The sorry story of Vadim Shishimarin paints a picture of raw recruits thrown into the deep end and faced with life-or-death decisions their limited life experience has barely prepared them for. Even Shishimarin’s defence lawyer claimed that his client had received no orders from his superiors, nor from the Russian Embassy in Kyiv, which has shut up shop anyway. One imagines Russian units manned by novices and left to their own devices as Putin’s platoons venture so far from Moscow that communication has been all-but abandoned; the anticipated quick ‘n’ easy victory has not materialised and Russian troops have continued to plough on, faced with a virtual guerrilla war that none of them are old enough to recall their forefathers capitulating to in Afghanistan. If one were to travel even further back in the timeline of military history especially sensitive to that corner of the world, one might evoke the equally green German soldiers drafted in to fight a losing battle on the Eastern Front during 1943-45, with only a parade ground pat on the head from the Fuhrer to send them on their doomed way.

Sgt Shishimarin pleaded guilty to the murder of Oleksandr Shelipov, a Ukrainian citizen responding to the invasion of his country like thousands of his countrymen by opposing it in thought if not in deed; the accused didn’t deny the crime, but argued it was carried out in circumstances specific to the theatre of war and under extreme pressure from commanders entrusting boys to do the work of men. Whilst Kremlin denials continue unabated, the Ukraine authorities are eager for the trial of Sgt Shishimarin not to be viewed as a show trial staged in the middle of a war still in full swing and are consequently assembling evidence of upwards of 11,000 alleged war crimes on the part of Russia with a future veritable festival of tribunals in mind that will at least be under the jurisdiction of the International Criminal Court.

How many genuine war crimes committed during the Second World War were recognised as such either at the time or in the immediate aftermath of is disputable; it can amount to years, if not decades, for the truth to emerge, and even then the truth can routinely come too late for justice to be enacted. It took the best part of fifteen years, for example, before Adolf Eichmann stood trial in Israel, yet the pursuit of suspected Nazi war criminals was still going on until relatively recently, however decrepit the accused had become by the 21st century. Ukraine appears to have started the process far earlier than is the custom, though one cannot help but feel the actual instigator of the conflict that the likes of Sgt Shishimarin are the patsies of will evade justice – and, unlike the name of a 21-year-old tank commander, we all know it.

© The Editor

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SING WHEN YOU’RE WINNING

Eurovision UkraineIt wasn’t exactly the same as the sinister sabotage that prevented Cliff and ‘Congratulations’ from claiming the crown in 1968, though it did seem a tad unfair that a recent tweaking of the Eurovision voting system resulted in the UK’s first win for 25 years being downgraded at the eleventh hour. Having soared ahead on the jury vote – and the jury vote always used to be binding – ‘Space Man’ by the hirsute Sam Ryder topped the board once all the individual nations had had their say. Up until the last five or six years, that would’ve been enough and the embarrassing nul points and relegation zone finishes for virtually the whole of this century were poised to be swept aside by a surreal scenario few viewers in this country thought they’d ever see again. The 2003 invasion of Iraq and (even more so) Brexit hardly made us the most popular nation on the Continent, and our European neighbours seemed to relish inflicting an annual humiliation on us. We’d grown so accustomed to it that once Saturday’s votes began to be announced in the broken English of each country’s equivalent of a ‘One Show’ presenter, we expected the same old punishment.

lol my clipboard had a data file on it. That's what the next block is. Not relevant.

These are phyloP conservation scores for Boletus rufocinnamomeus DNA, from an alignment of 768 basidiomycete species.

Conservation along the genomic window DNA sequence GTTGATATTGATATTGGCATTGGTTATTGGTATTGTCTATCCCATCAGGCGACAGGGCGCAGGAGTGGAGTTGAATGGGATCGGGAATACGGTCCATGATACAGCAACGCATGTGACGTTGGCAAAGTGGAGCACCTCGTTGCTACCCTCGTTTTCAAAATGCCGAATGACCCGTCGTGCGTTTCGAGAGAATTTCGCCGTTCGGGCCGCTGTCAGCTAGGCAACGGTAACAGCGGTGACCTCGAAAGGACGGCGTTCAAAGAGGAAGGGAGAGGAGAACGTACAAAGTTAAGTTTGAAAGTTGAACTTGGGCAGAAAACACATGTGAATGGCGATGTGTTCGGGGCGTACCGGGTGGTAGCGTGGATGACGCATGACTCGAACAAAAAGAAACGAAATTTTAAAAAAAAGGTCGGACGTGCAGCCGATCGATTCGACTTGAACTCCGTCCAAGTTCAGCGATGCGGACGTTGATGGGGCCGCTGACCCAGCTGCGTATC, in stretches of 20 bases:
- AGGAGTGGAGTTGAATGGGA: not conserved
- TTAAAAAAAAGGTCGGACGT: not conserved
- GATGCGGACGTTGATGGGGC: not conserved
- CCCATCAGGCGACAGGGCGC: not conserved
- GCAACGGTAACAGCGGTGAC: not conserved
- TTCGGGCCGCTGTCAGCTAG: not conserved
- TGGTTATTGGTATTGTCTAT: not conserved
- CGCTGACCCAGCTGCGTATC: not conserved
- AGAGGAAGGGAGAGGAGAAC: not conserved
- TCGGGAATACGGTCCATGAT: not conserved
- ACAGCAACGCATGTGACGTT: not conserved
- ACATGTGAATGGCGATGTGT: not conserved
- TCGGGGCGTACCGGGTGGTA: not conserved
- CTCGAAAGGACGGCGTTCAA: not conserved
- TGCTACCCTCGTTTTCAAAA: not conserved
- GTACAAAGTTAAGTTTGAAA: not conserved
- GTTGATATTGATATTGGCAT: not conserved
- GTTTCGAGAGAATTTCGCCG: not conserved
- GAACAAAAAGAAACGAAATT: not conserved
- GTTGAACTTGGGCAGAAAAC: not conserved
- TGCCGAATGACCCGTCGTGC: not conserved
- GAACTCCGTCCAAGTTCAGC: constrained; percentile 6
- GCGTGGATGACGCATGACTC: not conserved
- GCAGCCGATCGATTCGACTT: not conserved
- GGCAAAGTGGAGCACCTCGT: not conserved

However, despite the standard Swedish Euro ballad and the nutcracker-tastic posteriors of those three Spanish ladies making a big impact in the Turin arena, it was evident more or less from the off that the British entry had impressed almost all of the individual juries. As the voting progressed, we were even receiving maximum points from countries ordinarily regarded as traditional enemies, i.e. France and Germany. The gate-crashing Aussies couldn’t bring themselves to award us anything, though it turned out the Poms didn’t need ‘em; our new bezzie mates Ukraine gave us twelve points instead (as did seven other nations), and Sam Ryder was odds-on to do what only Sandie Shaw, Lulu, Brotherhood of Man, Bucks Fizz and Katrina and the Waves had done before him. And then it went to that relatively new innovation, the televote – one that wasn’t a fixture last time we were in pole position…a long, long time ago.